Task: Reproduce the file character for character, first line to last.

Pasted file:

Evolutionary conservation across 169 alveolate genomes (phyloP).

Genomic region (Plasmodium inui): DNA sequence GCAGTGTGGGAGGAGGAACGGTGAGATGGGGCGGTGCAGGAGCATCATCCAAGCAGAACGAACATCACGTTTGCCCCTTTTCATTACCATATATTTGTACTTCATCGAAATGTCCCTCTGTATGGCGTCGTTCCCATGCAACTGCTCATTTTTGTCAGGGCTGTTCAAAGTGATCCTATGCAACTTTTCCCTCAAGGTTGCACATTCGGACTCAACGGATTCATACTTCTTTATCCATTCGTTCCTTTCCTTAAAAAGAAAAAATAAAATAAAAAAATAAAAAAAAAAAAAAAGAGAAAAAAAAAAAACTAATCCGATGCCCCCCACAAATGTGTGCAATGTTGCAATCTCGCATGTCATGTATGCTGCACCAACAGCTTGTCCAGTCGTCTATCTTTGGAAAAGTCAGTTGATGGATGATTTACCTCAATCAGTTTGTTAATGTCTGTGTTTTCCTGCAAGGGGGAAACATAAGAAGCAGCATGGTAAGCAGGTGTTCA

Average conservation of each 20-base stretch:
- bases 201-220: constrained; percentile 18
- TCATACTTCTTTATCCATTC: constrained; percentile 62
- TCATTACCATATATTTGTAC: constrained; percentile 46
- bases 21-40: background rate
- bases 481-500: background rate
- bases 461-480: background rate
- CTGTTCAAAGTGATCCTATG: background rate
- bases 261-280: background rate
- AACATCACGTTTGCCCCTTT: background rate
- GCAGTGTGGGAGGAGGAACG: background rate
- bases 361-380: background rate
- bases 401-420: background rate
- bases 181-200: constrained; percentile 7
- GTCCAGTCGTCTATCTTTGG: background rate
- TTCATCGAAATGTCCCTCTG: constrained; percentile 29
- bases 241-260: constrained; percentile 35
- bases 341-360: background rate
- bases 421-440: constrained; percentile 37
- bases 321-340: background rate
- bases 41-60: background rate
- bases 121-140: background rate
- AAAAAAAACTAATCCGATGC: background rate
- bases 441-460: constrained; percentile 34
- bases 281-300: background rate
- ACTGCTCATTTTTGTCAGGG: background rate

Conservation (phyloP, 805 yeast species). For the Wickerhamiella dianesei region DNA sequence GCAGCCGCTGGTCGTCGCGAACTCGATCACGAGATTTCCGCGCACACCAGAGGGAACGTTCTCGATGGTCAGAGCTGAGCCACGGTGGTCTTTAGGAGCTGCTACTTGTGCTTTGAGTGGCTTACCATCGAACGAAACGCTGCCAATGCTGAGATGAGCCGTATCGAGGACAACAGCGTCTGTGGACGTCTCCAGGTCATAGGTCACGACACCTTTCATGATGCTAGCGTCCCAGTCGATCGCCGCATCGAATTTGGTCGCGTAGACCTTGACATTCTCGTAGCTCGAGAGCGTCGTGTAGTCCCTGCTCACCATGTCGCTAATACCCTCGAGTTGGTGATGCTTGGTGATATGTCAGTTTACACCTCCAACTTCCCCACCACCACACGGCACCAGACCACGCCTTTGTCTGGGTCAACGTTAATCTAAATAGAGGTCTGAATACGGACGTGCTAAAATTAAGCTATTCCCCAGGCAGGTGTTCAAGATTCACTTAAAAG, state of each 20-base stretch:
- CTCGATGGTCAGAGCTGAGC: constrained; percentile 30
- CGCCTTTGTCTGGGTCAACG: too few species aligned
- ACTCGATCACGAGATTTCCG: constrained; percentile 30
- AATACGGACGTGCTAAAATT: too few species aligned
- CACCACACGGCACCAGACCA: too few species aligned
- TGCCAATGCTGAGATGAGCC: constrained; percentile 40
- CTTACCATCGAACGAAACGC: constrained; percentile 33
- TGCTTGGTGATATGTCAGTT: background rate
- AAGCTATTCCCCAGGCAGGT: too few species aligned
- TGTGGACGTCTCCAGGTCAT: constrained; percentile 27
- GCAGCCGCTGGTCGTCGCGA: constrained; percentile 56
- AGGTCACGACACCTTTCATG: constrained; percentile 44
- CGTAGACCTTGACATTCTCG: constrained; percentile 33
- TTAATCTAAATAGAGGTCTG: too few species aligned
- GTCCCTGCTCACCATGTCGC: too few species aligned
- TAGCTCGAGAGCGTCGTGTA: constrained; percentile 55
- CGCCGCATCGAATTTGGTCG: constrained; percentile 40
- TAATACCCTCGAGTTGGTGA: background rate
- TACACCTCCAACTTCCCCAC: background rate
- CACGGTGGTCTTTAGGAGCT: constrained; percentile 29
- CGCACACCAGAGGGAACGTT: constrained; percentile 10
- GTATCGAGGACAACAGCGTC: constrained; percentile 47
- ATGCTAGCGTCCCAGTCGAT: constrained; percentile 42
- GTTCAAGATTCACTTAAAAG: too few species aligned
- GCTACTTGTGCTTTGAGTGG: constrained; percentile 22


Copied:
Evolutionary conservation across 169 alveolate genomes (phyloP).

Genomic region (Plasmodium inui): DNA sequence GCAGTGTGGGAGGAGGAACGGTGAGATGGGGCGGTGCAGGAGCATCATCCAAGCAGAACGAACATCACGTTTGCCCCTTTTCATTACCATATATTTGTACTTCATCGAAATGTCCCTCTGTATGGCGTCGTTCCCATGCAACTGCTCATTTTTGTCAGGGCTGTTCAAAGTGATCCTATGCAACTTTTCCCTCAAGGTTGCACATTCGGACTCAACGGATTCATACTTCTTTATCCATTCGTTCCTTTCCTTAAAAAGAAAAAATAAAATAAAAAAATAAAAAAAAAAAAAAAGAGAAAAAAAAAAAACTAATCCGATGCCCCCCACAAATGTGTGCAATGTTGCAATCTCGCATGTCATGTATGCTGCACCAACAGCTTGTCCAGTCGTCTATCTTTGGAAAAGTCAGTTGATGGATGATTTACCTCAATCAGTTTGTTAATGTCTGTGTTTTCCTGCAAGGGGGAAACATAAGAAGCAGCATGGTAAGCAGGTGTTCA

Average conservation of each 20-base stretch:
- bases 201-220: constrained; percentile 18
- TCATACTTCTTTATCCATTC: constrained; percentile 62
- TCATTACCATATATTTGTAC: constrained; percentile 46
- bases 21-40: background rate
- bases 481-500: background rate
- bases 461-480: background rate
- CTGTTCAAAGTGATCCTATG: background rate
- bases 261-280: background rate
- AACATCACGTTTGCCCCTTT: background rate
- GCAGTGTGGGAGGAGGAACG: background rate
- bases 361-380: background rate
- bases 401-420: background rate
- bases 181-200: constrained; percentile 7
- GTCCAGTCGTCTATCTTTGG: background rate
- TTCATCGAAATGTCCCTCTG: constrained; percentile 29
- bases 241-260: constrained; percentile 35
- bases 341-360: background rate
- bases 421-440: constrained; percentile 37
- bases 321-340: background rate
- bases 41-60: background rate
- bases 121-140: background rate
- AAAAAAAACTAATCCGATGC: background rate
- bases 441-460: constrained; percentile 34
- bases 281-300: background rate
- ACTGCTCATTTTTGTCAGGG: background rate

Conservation (phyloP, 805 yeast species). For the Wickerhamiella dianesei region DNA sequence GCAGCCGCTGGTCGTCGCGAACTCGATCACGAGATTTCCGCGCACACCAGAGGGAACGTTCTCGATGGTCAGAGCTGAGCCACGGTGGTCTTTAGGAGCTGCTACTTGTGCTTTGAGTGGCTTACCATCGAACGAAACGCTGCCAATGCTGAGATGAGCCGTATCGAGGACAACAGCGTCTGTGGACGTCTCCAGGTCATAGGTCACGACACCTTTCATGATGCTAGCGTCCCAGTCGATCGCCGCATCGAATTTGGTCGCGTAGACCTTGACATTCTCGTAGCTCGAGAGCGTCGTGTAGTCCCTGCTCACCATGTCGCTAATACCCTCGAGTTGGTGATGCTTGGTGATATGTCAGTTTACACCTCCAACTTCCCCACCACCACACGGCACCAGACCACGCCTTTGTCTGGGTCAACGTTAATCTAAATAGAGGTCTGAATACGGACGTGCTAAAATTAAGCTATTCCCCAGGCAGGTGTTCAAGATTCACTTAAAAG, state of each 20-base stretch:
- CTCGATGGTCAGAGCTGAGC: constrained; percentile 30
- CGCCTTTGTCTGGGTCAACG: too few species aligned
- ACTCGATCACGAGATTTCCG: constrained; percentile 30
- AATACGGACGTGCTAAAATT: too few species aligned
- CACCACACGGCACCAGACCA: too few species aligned
- TGCCAATGCTGAGATGAGCC: constrained; percentile 40
- CTTACCATCGAACGAAACGC: constrained; percentile 33
- TGCTTGGTGATATGTCAGTT: background rate
- AAGCTATTCCCCAGGCAGGT: too few species aligned
- TGTGGACGTCTCCAGGTCAT: constrained; percentile 27
- GCAGCCGCTGGTCGTCGCGA: constrained; percentile 56
- AGGTCACGACACCTTTCATG: constrained; percentile 44
- CGTAGACCTTGACATTCTCG: constrained; percentile 33
- TTAATCTAAATAGAGGTCTG: too few species aligned
- GTCCCTGCTCACCATGTCGC: too few species aligned
- TAGCTCGAGAGCGTCGTGTA: constrained; percentile 55
- CGCCGCATCGAATTTGGTCG: constrained; percentile 40
- TAATACCCTCGAGTTGGTGA: background rate
- TACACCTCCAACTTCCCCAC: background rate
- CACGGTGGTCTTTAGGAGCT: constrained; percentile 29
- CGCACACCAGAGGGAACGTT: constrained; percentile 10
- GTATCGAGGACAACAGCGTC: constrained; percentile 47
- ATGCTAGCGTCCCAGTCGAT: constrained; percentile 42
- GTTCAAGATTCACTTAAAAG: too few species aligned
- GCTACTTGTGCTTTGAGTGG: constrained; percentile 22